Today was my first legitimate tanking experience, doing two runs of Durnholde Keep. The first run was what you would call hesitant. My personal case of OCD means that by this point I've read every resource on DK tanking at least twice, and have read strategies for any instance I may tank in the near future.
There is a difference, though, between reading and doing. As I said, I took to the first run with great caution. The progression in Durn is actually really good for a new tank. It starts with a single pull, then a couple of double pulls, then some bigger group pulls in the prison camp. As the tank starts to become comfortable with these pulls, including marking and threat maintanance, he or she starts to move faster, make decisions with greater speed and ease, among other things.
I've found in fights against a single target, my rotation is precisely the same as my dps rotation. It goes as such:
IT > PS > BS > BS > Ob > FS > FS > repeat if mob is still alive.
Once you start to move into group situations, though, your rotation will change a tad. As a Frost tank, I have a few extra abilities for mitigation. Lichborne, Unbreakable Armor, and Icebound Fortitude are all great choices that can really alleviate the stress on your healer. These are abilities you may want to consider using whenever up in group pulls of 4 , especially if there is minimal CC in play.
In a group pull, my rotation becomes this:
D&D > IT > PS > Pest > FS on a secondary target > Deathchill > Howling Blast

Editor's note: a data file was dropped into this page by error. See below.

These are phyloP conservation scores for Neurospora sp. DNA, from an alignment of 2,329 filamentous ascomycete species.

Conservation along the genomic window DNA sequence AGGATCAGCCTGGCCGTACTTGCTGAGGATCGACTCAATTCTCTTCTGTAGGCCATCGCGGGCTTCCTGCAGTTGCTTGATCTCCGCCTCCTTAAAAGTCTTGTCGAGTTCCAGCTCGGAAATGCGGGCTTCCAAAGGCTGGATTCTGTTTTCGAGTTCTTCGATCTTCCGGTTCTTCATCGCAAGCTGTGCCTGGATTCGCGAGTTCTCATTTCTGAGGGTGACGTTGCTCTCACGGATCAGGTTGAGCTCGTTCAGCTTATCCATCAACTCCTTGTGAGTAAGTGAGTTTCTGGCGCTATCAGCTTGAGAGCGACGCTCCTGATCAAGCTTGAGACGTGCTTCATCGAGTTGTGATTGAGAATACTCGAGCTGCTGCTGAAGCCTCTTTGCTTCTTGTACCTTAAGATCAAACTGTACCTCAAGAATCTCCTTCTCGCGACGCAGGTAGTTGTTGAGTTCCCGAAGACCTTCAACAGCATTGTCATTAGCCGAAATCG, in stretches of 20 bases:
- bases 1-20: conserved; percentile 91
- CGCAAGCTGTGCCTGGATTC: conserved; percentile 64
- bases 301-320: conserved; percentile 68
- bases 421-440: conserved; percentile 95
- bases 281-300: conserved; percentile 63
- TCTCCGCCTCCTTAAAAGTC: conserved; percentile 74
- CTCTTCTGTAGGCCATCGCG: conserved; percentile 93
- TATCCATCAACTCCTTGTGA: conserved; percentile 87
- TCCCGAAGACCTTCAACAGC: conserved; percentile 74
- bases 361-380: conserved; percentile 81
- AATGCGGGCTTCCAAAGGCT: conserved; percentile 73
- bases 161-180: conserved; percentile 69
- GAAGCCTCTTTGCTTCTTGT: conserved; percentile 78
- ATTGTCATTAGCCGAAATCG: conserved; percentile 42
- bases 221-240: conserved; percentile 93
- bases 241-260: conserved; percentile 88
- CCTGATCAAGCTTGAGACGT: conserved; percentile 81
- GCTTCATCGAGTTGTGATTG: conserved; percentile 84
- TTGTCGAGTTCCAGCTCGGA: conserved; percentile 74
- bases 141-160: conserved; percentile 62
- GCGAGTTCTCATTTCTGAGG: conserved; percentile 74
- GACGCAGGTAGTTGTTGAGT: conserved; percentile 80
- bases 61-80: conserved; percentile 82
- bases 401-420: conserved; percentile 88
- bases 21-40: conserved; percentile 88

For those not in the know, Deathchill is an instant ability with no cost and a 2 minute cooldown that makes the next Frost Strike, Howling Blast, Icy Touch or Obliterate an automatic crit.
What this means is that my Howling Blast at the tail end of my rotation will hit all of the mobs on me, doing extra damage because of Frost Fever, AND critting. This equates to about 2500 burst damage on EACH mob currently in my range. That pretty much cements my threat. After that, I move around each mob, refreshing diseases and doing some damage for extra threat cushion where needed.
Keep in mind, I'm still new to tanking. I probably have a couple of bad habits that I still need to weed out. However, the method I mentioned has worked for me so far.
Anyway, back to Durn. The marathon mob waves after the freeing of Thrall make this instance just that much better for tank training. You begin to understand the limits of your healer, and it is in situations like this that a Death Knight's mitigation abilities become useful. Keep this in mind: the less damage you take, the less your healer has to do, and the longer their mana pool will stretch. You want to be popping your mitigation abilities one at a time to make sure they last, each time they are off CD.
Anyway, on the off chance that anyone actually reads this, make sure to check back in. I'm sure that as I progress, my posts will become a bit more informative. For those levelling a DK as their first tank, I salute you. Keep going strong and eventually you'll stand tall and proud with the Warriors, Druids, and Paladins.
As an aside, for those interested, my stats in my tank gear/frost presence are 12.3k hp, 13k armor and 460 defense rating.